Heart pounding with nerves, Bai Qian lit a single candle with her magic, bracing herself for what she would see. At first, nothing out of the ordinary appeared. The gathering room looked as it always had, as if a moment from her childhood had been frozen in time.
Her mother would often sit at the small table in the evening while mending clothes. She always insisted on doing the chore for the family herself whenever she had the time. Bai Qian imagined her mother sitting there now, repairing a dress Bai Qian had ripped while out exploring the forest. There would be a lecture to follow about how she needed to take care with her things and start acting more like the lady she was. Her mother had often instructed Bai Qian on the proper behavior for a princess but the words were always underlined with love and concern.
Bai Qian smiled fondly at the thought before her eyes wandered to a large oak chair in the corner near the hearth. Her father’s favorite chair though he would always give it up for her mother on cold nights. He would sit with a cup of wine, tending the fire while sharing some outlandish tale to entertain the family.
Her mother would interject with a correction every now and then when she thought he wasn’t telling it correctly or was exaggerating too much. Bai Qian liked to sit on a small cushion nearby to fully absorb his words, imagining the places he described with wonder. She would often pretend to be the brave heroine of one of her father’s stories when she was out exploring.
After she and her brothers were supposed to be asleep, Bai Qian would sometimes sneak out of the Fox Den. She had caught her parents sitting together in that chair several times when she did, her mother perched on her father’s lap while they talked quietly.
Her mother had called moments like that ‘adult time’ when Bai Qian asked about them. ‘Adult time’ had always seemed boring to Bai Qian and she hadn’t understood why her parents insisted on having it so often. Now that she had met Ye Hua, she understood better why they had enjoyed spending time alone together. She was happy to know her parents had truly loved each other.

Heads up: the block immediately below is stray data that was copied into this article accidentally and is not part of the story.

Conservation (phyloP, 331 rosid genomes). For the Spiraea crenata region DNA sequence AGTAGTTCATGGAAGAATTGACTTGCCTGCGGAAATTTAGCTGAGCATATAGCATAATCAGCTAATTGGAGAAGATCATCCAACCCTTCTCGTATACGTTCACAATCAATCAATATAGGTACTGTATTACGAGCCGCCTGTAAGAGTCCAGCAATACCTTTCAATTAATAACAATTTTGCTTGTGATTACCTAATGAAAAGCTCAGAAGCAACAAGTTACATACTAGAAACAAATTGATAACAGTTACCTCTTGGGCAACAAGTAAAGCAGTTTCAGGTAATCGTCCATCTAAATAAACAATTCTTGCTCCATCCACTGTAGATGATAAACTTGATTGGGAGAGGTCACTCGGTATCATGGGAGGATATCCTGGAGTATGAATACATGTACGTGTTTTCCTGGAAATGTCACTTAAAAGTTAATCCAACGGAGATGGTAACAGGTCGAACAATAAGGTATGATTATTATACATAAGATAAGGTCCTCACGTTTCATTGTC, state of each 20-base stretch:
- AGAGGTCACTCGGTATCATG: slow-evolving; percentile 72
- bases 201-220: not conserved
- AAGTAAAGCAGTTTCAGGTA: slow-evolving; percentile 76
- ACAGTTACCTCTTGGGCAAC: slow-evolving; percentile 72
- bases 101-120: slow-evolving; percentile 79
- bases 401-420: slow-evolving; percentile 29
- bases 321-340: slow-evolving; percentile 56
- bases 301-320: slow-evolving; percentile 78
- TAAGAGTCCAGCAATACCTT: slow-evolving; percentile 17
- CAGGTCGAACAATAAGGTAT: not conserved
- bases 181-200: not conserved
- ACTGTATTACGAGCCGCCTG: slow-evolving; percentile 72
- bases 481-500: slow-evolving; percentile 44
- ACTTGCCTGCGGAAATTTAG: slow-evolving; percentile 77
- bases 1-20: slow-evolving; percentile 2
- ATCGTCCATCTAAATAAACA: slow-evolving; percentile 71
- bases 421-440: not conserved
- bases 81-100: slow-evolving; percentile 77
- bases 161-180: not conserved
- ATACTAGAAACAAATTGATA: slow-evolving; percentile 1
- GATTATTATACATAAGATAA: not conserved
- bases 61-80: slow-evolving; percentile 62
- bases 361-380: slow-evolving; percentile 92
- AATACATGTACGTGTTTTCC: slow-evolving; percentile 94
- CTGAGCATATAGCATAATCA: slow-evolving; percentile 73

Two faded cushions grabbed her attention as she continued to examine the room. Her two oldest brothers would play Go in that spot, the board and pieces set up on the floor between them. They often argued about not only the game itself, but a wide variety of other subjects that came up during the course of the game. Zhen Zhen would sit across the room, glaring if they disrupted his writing with one of their boisterous disagreements.
Thoughts of her closest brother brought another smile to Bai Qian’s lips and she turned to look towards his usual place. There were spatters of faint red staining the wall, a rust color she recognized even if she didn’t want to.
Bai Qian froze, her smile vanishing as her happy memories snuffed out to be replaced by the violent memories of pain and death now flooding through her.
It was as if that terrible night were happening all over again. Everywhere she looked, Bai Qian saw splashes of blood, bright red and congealing as it seeped into the granite. The awful metallic stench of death permeated the air, assaulting her senses every time she breathed. The atmosphere was heavy with the deadly chill of demon magic. Bai Qian started shaking, her breaths coming in terrified gasps.